Membrane biological reactor treats supermarket wastewater

The Fluides & Automation membrane biological reactor installed in a compact wastewater treatment plant in Lille, France, drastically reduces sludge production.

Th 138360

By Pascal Guasp

Th 138360
Membrane equipment and automatic programming of the plant.
Click here to enlarge image

Fluides & Automation designed, built and is now operating a compact wastewater treatment plant that includes a membrane biological reactor (MBR) for the leading French supermarket chain Auchan near the city of Lille in northern France. The plant serves one of Auchan's largest gallery and trade centres, which covers 107,000 square feet.

The MBR consists of an aerobic biological reactor and a membrane unit. In the biological reactor, which is permanently aerated and agitated, organic matter is broken down by a variety of microorganisms, which are present in large quantities and in a dispersed form. The treated effluent then passes through the membrane unit where it undergoes ultrafiltration on ceramic membranes, thus separating the biomass and the purified water.

Using MBR technology, Fluides & Automation put the sewage plant into operation in less than six months. The plant operates continuously 24 hours a day, every day of the week, with a capacity of 150 gallons per hour. Water treated comes from the wastewater issued from rinsing food after it has been prepared in specific units including meat processing, fish and seafood cleaning, and the hypermarket's bakery. Most of the pollution is organic, such as blood and grease. This effluent is also mixed with "grey water" collected while cleaning the floors of the back office located behind the hypermarket centre. Plastic bags and other packages are collected at the entrance of the treatment unit using a screening system.

Pollution reduction is more than 95% for chemical pollution with a heavy load on concentrated effluents (more than 2,000 ppm COD. Phosphorus and nitrogen are also treated through a combination of biological process and chemical treatment. One of the advantages of MBR is reduced sludge production compared to classical systems. Auchan has removed sludge from its wastewater treatment plant after one year of operation.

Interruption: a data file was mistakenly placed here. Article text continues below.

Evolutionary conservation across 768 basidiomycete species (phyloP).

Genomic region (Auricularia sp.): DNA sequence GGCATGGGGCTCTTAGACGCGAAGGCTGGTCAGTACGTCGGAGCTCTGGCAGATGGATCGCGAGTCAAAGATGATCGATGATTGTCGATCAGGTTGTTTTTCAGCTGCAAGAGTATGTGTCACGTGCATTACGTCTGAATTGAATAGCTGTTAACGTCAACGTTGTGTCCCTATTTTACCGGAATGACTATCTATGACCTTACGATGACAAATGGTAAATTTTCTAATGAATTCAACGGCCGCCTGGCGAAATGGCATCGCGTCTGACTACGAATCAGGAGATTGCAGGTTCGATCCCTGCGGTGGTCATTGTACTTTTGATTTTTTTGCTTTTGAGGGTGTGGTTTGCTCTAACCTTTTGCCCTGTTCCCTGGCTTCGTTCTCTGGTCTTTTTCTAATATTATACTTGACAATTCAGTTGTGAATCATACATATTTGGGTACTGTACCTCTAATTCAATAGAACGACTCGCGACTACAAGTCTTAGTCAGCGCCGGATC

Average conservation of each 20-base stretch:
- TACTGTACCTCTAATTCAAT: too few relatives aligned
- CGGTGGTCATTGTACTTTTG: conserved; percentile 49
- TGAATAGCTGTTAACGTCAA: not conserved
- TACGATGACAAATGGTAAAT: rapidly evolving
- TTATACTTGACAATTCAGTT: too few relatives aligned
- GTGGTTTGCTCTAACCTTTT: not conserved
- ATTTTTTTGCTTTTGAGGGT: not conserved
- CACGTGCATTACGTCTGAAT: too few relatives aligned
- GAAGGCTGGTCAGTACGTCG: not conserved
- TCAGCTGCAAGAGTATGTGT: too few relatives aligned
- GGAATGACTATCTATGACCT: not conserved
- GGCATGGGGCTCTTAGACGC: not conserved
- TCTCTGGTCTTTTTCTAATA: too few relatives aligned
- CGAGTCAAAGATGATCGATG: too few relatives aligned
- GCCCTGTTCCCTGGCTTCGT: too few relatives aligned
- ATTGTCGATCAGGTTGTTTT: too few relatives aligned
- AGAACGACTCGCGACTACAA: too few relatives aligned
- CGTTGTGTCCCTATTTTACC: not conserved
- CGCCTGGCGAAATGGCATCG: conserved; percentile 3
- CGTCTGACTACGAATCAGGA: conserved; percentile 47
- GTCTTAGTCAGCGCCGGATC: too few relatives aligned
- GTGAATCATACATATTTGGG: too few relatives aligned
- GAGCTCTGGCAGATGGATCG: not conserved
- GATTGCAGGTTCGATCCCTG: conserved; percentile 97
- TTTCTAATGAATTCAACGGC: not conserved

The construction cost of the plant amounted to around US$ 250,000, including all civil works, equipment delivery and design capacity. In addition, the company guarantees an average operation and maintenance cost of US$ 25,000 per year. This includes human resources allocated to the plant, consumables, and equipment maintenance for membranes and pumps over three years.

The return on investment for the customer is certain, since if the treatment did not perform according to European Union regulations, Auchan could pay heavy fines based on volume treated and pollution discharged or could be closed by local authorities. The company plans to reuse wastewater after treatment for floor cleaning to reduce water supply costs. The additional investment, therefore, should reach payback in one year given the price of water at US$ 1 per 132 gallons.

Fluides & Automation remotely operates the plant using telemetrics and a fully automated system.


French MBR firm seeks US partners

Fluides & Automation, based in Mons en Baroeul in northern France, designs, builds and operates membrane filtration plants that include membrane biological reactor (MBR) technology. MBRs can be used by food processing industries, such as poultry slaughterhouses, seafood processors, wine and champagne producers, breweries, in addition to textile industries, including dying and weaving units. MBR technology can benefit all industries with a large amount of chemical and organic pollution (over 10,000 ppm COD) in a limited area (less than 5,300 square feet) with reduced wastewater flow (usually less than 50,000 gallons per day).

The company is currently seeking partnerships in the USA to transfer its knowledge concerning compact and reliable MBRs for sewage plants.


Author's Note
Pascal Guasp is the president of Fluides & Automation, based in Mons en Baroeul, France. For more information, contact the author at Email: flau@nordnet.fr

More in Wastewater